Many interesting mechanisms of NMLCs had been revealed based on MD [20, 21]. However, the studies of coatings are still intensive because of the importance of their application. Meanwhile, there are certain thermal conditions (e.g., high temperature) that exist during the real working process of thin films. Thus, in the present paper, MD is employed to perform the nanoindentation of Cu/Au thin films at different temperatures, to investigate the detail molecular mechanisms regarding the preparation methods.

2. Model and Computational Method

2.1. Preparation of Cu/Au Thin Films

The preparation of Cu/Au thin films is based on the deposit system (PVD method) and is shown in Figure 1. The simulation box is 7.2 × 7.2 × 30 nm3 in dimensions. The Au atoms are randomly generated in the region of 25–27.5 nm in -axis. Then, Au atoms deposit on Cu-substrate with the incident kinetic energy of 0.15 eV.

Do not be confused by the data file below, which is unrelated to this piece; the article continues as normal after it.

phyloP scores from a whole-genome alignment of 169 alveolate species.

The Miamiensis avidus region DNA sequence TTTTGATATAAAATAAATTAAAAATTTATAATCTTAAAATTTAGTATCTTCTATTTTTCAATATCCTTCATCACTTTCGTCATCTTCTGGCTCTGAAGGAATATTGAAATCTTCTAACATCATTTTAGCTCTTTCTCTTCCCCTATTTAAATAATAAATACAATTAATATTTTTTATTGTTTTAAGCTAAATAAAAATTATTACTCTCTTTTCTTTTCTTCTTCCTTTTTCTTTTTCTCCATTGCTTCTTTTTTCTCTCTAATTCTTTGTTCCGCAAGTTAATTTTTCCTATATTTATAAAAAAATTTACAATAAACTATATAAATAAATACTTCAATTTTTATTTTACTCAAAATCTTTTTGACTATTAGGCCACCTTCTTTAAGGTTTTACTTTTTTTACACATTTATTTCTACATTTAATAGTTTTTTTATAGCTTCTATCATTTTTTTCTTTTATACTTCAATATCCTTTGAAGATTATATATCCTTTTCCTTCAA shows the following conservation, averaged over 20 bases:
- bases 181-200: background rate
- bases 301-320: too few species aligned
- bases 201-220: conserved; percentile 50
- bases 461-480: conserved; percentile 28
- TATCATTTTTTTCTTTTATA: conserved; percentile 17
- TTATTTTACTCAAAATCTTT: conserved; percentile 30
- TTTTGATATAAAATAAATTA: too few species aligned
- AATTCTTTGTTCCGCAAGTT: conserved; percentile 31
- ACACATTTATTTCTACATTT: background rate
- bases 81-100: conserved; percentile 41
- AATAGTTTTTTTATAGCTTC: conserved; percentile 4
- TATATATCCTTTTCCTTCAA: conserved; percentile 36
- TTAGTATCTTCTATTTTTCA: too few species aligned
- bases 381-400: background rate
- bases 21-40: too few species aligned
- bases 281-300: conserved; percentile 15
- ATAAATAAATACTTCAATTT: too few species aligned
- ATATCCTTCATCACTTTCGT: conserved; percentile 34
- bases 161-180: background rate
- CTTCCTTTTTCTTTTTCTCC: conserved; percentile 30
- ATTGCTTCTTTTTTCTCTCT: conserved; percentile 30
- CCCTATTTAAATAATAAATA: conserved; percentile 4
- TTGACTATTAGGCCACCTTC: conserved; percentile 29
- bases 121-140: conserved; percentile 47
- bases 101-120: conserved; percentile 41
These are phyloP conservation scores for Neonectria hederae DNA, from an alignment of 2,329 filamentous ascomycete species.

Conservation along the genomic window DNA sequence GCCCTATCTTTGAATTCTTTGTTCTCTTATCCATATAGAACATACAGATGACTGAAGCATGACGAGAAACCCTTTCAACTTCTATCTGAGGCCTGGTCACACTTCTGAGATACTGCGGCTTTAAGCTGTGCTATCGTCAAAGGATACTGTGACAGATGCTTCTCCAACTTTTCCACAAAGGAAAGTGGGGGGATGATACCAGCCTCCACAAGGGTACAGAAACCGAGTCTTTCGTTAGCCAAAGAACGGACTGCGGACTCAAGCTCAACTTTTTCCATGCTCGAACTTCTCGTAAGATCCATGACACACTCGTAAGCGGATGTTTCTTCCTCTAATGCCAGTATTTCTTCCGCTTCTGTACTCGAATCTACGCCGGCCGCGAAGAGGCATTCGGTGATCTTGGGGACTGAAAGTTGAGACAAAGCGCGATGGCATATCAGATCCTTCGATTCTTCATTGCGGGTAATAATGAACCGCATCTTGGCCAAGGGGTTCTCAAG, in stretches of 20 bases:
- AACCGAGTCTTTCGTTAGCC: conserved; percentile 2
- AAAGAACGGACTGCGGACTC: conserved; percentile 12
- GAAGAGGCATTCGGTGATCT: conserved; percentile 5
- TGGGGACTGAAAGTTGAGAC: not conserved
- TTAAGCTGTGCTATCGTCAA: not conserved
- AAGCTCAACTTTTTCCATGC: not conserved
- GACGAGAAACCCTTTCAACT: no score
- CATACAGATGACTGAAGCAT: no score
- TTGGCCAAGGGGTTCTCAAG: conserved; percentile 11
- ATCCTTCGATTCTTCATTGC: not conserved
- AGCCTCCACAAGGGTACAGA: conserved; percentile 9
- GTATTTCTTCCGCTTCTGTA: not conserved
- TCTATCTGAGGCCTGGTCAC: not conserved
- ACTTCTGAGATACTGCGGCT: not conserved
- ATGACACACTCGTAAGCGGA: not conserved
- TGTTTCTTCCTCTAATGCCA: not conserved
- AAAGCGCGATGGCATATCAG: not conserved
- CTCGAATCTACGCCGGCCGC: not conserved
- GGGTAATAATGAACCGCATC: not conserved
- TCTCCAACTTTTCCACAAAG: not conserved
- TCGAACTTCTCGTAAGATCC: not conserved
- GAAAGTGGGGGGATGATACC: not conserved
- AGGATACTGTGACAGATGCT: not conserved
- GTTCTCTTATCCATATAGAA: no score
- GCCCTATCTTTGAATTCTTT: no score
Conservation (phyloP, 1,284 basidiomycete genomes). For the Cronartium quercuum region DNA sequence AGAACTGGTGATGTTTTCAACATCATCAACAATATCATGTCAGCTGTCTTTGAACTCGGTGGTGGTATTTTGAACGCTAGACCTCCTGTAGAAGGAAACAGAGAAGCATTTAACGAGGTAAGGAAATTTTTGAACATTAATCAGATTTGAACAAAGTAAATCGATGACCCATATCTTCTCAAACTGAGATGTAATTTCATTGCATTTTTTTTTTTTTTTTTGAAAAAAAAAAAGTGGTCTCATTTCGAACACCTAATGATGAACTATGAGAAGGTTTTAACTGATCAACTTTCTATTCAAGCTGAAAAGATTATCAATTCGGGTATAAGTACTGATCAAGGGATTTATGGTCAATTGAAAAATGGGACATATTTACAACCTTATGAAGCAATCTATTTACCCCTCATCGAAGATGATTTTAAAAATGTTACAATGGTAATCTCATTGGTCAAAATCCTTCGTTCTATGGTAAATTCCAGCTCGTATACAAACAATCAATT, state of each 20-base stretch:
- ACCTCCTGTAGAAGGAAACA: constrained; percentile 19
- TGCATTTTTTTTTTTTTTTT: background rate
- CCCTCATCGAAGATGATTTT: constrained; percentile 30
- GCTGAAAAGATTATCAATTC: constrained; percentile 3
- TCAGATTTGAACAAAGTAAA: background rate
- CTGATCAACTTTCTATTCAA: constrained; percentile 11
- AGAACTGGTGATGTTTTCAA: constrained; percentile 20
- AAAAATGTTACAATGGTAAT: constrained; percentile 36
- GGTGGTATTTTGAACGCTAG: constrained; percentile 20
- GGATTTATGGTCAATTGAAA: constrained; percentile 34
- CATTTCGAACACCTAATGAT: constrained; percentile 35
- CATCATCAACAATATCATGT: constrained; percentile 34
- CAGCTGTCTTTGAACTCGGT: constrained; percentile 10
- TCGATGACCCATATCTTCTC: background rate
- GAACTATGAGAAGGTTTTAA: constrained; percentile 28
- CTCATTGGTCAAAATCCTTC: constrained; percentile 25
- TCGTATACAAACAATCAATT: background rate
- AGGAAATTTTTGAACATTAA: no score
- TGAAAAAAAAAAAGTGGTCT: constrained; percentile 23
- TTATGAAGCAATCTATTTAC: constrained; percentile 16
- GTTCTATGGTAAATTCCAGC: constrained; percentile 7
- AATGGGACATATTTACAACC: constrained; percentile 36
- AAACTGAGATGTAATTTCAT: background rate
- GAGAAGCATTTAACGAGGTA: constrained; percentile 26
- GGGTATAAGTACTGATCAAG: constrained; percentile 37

Figure 1: Simulation model system of deposition.

The substrate in Figure 1 consists of 16,000 Cu atoms which is 20 × 20 × 10 unit cells. This system is adapted from solid-liquid interface model [20, 22, 23]. The atoms at bottom two layers of substrate are fixed. Meanwhile, the other Cu atoms of substrate equilibrate in NVT ensemble at 300 K for 1 ns. Next, the atoms at top six layers of substrate are simulated in NVE ensemble for 1 ns, while the other atoms’ interplaying remains unchanged. After that, Au atoms incident to the substrate in 1 ns with the deposition rate of 7.5 × 1024 atom/s·cm2. The Au particles are simulated in NVE ensemble. While the Cu atoms in three circumstances, that is, NVE ensemble, NVT ensemble and fixed condition, interact with each other, as the Figure 1 presented.